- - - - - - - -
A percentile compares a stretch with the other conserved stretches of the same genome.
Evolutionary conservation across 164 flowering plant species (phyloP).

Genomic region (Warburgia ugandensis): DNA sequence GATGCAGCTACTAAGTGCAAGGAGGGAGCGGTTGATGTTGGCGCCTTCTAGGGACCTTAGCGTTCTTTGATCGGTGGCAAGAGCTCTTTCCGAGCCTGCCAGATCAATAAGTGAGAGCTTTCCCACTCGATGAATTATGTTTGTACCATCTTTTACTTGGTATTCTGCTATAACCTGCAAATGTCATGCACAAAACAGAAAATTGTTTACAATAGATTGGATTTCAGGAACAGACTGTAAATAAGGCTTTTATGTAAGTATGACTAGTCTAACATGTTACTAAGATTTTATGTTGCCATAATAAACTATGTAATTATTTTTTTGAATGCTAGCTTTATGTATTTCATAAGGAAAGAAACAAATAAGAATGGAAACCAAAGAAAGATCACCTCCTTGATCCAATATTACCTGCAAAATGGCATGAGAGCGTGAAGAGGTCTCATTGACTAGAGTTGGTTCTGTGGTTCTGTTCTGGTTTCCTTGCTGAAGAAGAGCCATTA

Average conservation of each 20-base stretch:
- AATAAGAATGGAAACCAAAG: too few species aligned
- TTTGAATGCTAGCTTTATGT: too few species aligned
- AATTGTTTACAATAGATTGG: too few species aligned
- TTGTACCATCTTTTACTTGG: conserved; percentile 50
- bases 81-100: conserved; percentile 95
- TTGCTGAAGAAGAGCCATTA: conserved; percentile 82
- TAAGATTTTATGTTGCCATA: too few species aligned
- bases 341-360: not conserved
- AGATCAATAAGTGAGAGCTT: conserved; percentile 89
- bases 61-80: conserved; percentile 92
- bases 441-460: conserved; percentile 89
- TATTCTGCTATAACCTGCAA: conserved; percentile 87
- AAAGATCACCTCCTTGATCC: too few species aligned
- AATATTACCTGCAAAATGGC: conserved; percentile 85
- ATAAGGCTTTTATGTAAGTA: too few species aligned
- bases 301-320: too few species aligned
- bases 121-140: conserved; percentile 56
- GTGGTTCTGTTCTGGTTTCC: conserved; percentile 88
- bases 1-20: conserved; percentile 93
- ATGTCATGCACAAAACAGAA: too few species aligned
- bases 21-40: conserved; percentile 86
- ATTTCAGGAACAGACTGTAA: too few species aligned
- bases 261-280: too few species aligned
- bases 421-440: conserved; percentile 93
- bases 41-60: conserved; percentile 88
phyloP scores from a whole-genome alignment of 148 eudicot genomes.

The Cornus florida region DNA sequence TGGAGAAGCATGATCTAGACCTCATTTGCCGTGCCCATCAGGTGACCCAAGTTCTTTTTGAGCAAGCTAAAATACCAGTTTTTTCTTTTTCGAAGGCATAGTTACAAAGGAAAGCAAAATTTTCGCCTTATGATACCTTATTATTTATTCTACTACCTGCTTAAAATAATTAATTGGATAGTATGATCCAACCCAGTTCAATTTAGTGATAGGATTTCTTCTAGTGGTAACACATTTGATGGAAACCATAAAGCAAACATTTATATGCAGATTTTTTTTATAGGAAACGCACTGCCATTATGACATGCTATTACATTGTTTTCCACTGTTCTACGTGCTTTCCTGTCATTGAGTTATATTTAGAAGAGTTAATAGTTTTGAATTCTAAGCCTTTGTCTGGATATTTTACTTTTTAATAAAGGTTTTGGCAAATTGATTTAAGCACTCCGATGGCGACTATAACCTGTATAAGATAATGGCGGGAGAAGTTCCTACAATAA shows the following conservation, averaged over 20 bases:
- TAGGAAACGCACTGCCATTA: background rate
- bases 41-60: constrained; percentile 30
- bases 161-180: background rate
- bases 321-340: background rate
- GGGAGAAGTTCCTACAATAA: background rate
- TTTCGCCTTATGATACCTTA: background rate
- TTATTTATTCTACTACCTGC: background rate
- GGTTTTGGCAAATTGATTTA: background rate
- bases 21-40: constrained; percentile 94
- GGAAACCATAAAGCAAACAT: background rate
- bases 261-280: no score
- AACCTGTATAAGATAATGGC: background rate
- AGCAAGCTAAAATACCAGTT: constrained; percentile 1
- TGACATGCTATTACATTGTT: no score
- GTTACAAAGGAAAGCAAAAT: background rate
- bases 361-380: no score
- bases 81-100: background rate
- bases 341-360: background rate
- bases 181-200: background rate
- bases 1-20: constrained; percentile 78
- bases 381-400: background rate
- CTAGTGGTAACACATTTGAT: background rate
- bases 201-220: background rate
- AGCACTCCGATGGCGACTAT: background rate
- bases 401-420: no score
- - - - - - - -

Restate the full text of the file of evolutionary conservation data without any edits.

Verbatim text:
A percentile compares a stretch with the other conserved stretches of the same genome.
Evolutionary conservation across 164 flowering plant species (phyloP).

Genomic region (Warburgia ugandensis): DNA sequence GATGCAGCTACTAAGTGCAAGGAGGGAGCGGTTGATGTTGGCGCCTTCTAGGGACCTTAGCGTTCTTTGATCGGTGGCAAGAGCTCTTTCCGAGCCTGCCAGATCAATAAGTGAGAGCTTTCCCACTCGATGAATTATGTTTGTACCATCTTTTACTTGGTATTCTGCTATAACCTGCAAATGTCATGCACAAAACAGAAAATTGTTTACAATAGATTGGATTTCAGGAACAGACTGTAAATAAGGCTTTTATGTAAGTATGACTAGTCTAACATGTTACTAAGATTTTATGTTGCCATAATAAACTATGTAATTATTTTTTTGAATGCTAGCTTTATGTATTTCATAAGGAAAGAAACAAATAAGAATGGAAACCAAAGAAAGATCACCTCCTTGATCCAATATTACCTGCAAAATGGCATGAGAGCGTGAAGAGGTCTCATTGACTAGAGTTGGTTCTGTGGTTCTGTTCTGGTTTCCTTGCTGAAGAAGAGCCATTA

Average conservation of each 20-base stretch:
- AATAAGAATGGAAACCAAAG: too few species aligned
- TTTGAATGCTAGCTTTATGT: too few species aligned
- AATTGTTTACAATAGATTGG: too few species aligned
- TTGTACCATCTTTTACTTGG: conserved; percentile 50
- bases 81-100: conserved; percentile 95
- TTGCTGAAGAAGAGCCATTA: conserved; percentile 82
- TAAGATTTTATGTTGCCATA: too few species aligned
- bases 341-360: not conserved
- AGATCAATAAGTGAGAGCTT: conserved; percentile 89
- bases 61-80: conserved; percentile 92
- bases 441-460: conserved; percentile 89
- TATTCTGCTATAACCTGCAA: conserved; percentile 87
- AAAGATCACCTCCTTGATCC: too few species aligned
- AATATTACCTGCAAAATGGC: conserved; percentile 85
- ATAAGGCTTTTATGTAAGTA: too few species aligned
- bases 301-320: too few species aligned
- bases 121-140: conserved; percentile 56
- GTGGTTCTGTTCTGGTTTCC: conserved; percentile 88
- bases 1-20: conserved; percentile 93
- ATGTCATGCACAAAACAGAA: too few species aligned
- bases 21-40: conserved; percentile 86
- ATTTCAGGAACAGACTGTAA: too few species aligned
- bases 261-280: too few species aligned
- bases 421-440: conserved; percentile 93
- bases 41-60: conserved; percentile 88
phyloP scores from a whole-genome alignment of 148 eudicot genomes.

The Cornus florida region DNA sequence TGGAGAAGCATGATCTAGACCTCATTTGCCGTGCCCATCAGGTGACCCAAGTTCTTTTTGAGCAAGCTAAAATACCAGTTTTTTCTTTTTCGAAGGCATAGTTACAAAGGAAAGCAAAATTTTCGCCTTATGATACCTTATTATTTATTCTACTACCTGCTTAAAATAATTAATTGGATAGTATGATCCAACCCAGTTCAATTTAGTGATAGGATTTCTTCTAGTGGTAACACATTTGATGGAAACCATAAAGCAAACATTTATATGCAGATTTTTTTTATAGGAAACGCACTGCCATTATGACATGCTATTACATTGTTTTCCACTGTTCTACGTGCTTTCCTGTCATTGAGTTATATTTAGAAGAGTTAATAGTTTTGAATTCTAAGCCTTTGTCTGGATATTTTACTTTTTAATAAAGGTTTTGGCAAATTGATTTAAGCACTCCGATGGCGACTATAACCTGTATAAGATAATGGCGGGAGAAGTTCCTACAATAA shows the following conservation, averaged over 20 bases:
- TAGGAAACGCACTGCCATTA: background rate
- bases 41-60: constrained; percentile 30
- bases 161-180: background rate
- bases 321-340: background rate
- GGGAGAAGTTCCTACAATAA: background rate
- TTTCGCCTTATGATACCTTA: background rate
- TTATTTATTCTACTACCTGC: background rate
- GGTTTTGGCAAATTGATTTA: background rate
- bases 21-40: constrained; percentile 94
- GGAAACCATAAAGCAAACAT: background rate
- bases 261-280: no score
- AACCTGTATAAGATAATGGC: background rate
- AGCAAGCTAAAATACCAGTT: constrained; percentile 1
- TGACATGCTATTACATTGTT: no score
- GTTACAAAGGAAAGCAAAAT: background rate
- bases 361-380: no score
- bases 81-100: background rate
- bases 341-360: background rate
- bases 181-200: background rate
- bases 1-20: constrained; percentile 78
- bases 381-400: background rate
- CTAGTGGTAACACATTTGAT: background rate
- bases 201-220: background rate
- AGCACTCCGATGGCGACTAT: background rate
- bases 401-420: no score